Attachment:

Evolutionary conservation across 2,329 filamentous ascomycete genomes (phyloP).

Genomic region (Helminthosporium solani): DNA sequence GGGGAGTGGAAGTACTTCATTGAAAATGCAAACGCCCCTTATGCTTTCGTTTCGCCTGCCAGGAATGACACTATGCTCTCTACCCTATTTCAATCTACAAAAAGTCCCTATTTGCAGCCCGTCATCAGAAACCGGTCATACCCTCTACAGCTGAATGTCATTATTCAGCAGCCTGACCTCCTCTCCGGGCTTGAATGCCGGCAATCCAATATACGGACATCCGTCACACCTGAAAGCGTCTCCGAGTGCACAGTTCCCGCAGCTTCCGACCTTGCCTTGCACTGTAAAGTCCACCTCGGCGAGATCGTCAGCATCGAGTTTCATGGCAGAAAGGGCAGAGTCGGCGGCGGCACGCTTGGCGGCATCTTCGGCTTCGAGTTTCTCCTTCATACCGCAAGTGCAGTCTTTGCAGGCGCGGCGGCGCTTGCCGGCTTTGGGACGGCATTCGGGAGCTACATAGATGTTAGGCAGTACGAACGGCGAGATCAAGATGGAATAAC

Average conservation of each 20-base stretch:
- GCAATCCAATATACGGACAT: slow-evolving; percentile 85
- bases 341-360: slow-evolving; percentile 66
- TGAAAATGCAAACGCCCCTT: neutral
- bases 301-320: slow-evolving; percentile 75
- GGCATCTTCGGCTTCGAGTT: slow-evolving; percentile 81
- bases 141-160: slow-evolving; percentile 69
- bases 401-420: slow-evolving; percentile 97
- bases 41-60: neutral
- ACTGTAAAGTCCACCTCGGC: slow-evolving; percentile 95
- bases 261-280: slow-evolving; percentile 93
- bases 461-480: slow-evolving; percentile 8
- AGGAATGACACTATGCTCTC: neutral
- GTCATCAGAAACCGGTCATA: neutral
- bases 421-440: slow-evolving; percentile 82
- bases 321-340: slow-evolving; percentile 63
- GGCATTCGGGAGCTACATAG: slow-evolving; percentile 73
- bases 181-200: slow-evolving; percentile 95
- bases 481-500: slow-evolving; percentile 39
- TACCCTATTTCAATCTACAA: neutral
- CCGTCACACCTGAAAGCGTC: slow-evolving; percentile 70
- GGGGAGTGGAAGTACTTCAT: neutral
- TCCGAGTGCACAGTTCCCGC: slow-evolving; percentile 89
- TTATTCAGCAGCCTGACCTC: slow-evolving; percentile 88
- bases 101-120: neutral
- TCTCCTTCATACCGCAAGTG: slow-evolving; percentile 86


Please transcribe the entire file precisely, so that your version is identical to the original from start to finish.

Evolutionary conservation across 2,329 filamentous ascomycete genomes (phyloP).

Genomic region (Helminthosporium solani): DNA sequence GGGGAGTGGAAGTACTTCATTGAAAATGCAAACGCCCCTTATGCTTTCGTTTCGCCTGCCAGGAATGACACTATGCTCTCTACCCTATTTCAATCTACAAAAAGTCCCTATTTGCAGCCCGTCATCAGAAACCGGTCATACCCTCTACAGCTGAATGTCATTATTCAGCAGCCTGACCTCCTCTCCGGGCTTGAATGCCGGCAATCCAATATACGGACATCCGTCACACCTGAAAGCGTCTCCGAGTGCACAGTTCCCGCAGCTTCCGACCTTGCCTTGCACTGTAAAGTCCACCTCGGCGAGATCGTCAGCATCGAGTTTCATGGCAGAAAGGGCAGAGTCGGCGGCGGCACGCTTGGCGGCATCTTCGGCTTCGAGTTTCTCCTTCATACCGCAAGTGCAGTCTTTGCAGGCGCGGCGGCGCTTGCCGGCTTTGGGACGGCATTCGGGAGCTACATAGATGTTAGGCAGTACGAACGGCGAGATCAAGATGGAATAAC

Average conservation of each 20-base stretch:
- GCAATCCAATATACGGACAT: slow-evolving; percentile 85
- bases 341-360: slow-evolving; percentile 66
- TGAAAATGCAAACGCCCCTT: neutral
- bases 301-320: slow-evolving; percentile 75
- GGCATCTTCGGCTTCGAGTT: slow-evolving; percentile 81
- bases 141-160: slow-evolving; percentile 69
- bases 401-420: slow-evolving; percentile 97
- bases 41-60: neutral
- ACTGTAAAGTCCACCTCGGC: slow-evolving; percentile 95
- bases 261-280: slow-evolving; percentile 93
- bases 461-480: slow-evolving; percentile 8
- AGGAATGACACTATGCTCTC: neutral
- GTCATCAGAAACCGGTCATA: neutral
- bases 421-440: slow-evolving; percentile 82
- bases 321-340: slow-evolving; percentile 63
- GGCATTCGGGAGCTACATAG: slow-evolving; percentile 73
- bases 181-200: slow-evolving; percentile 95
- bases 481-500: slow-evolving; percentile 39
- TACCCTATTTCAATCTACAA: neutral
- CCGTCACACCTGAAAGCGTC: slow-evolving; percentile 70
- GGGGAGTGGAAGTACTTCAT: neutral
- TCCGAGTGCACAGTTCCCGC: slow-evolving; percentile 89
- TTATTCAGCAGCCTGACCTC: slow-evolving; percentile 88
- bases 101-120: neutral
- TCTCCTTCATACCGCAAGTG: slow-evolving; percentile 86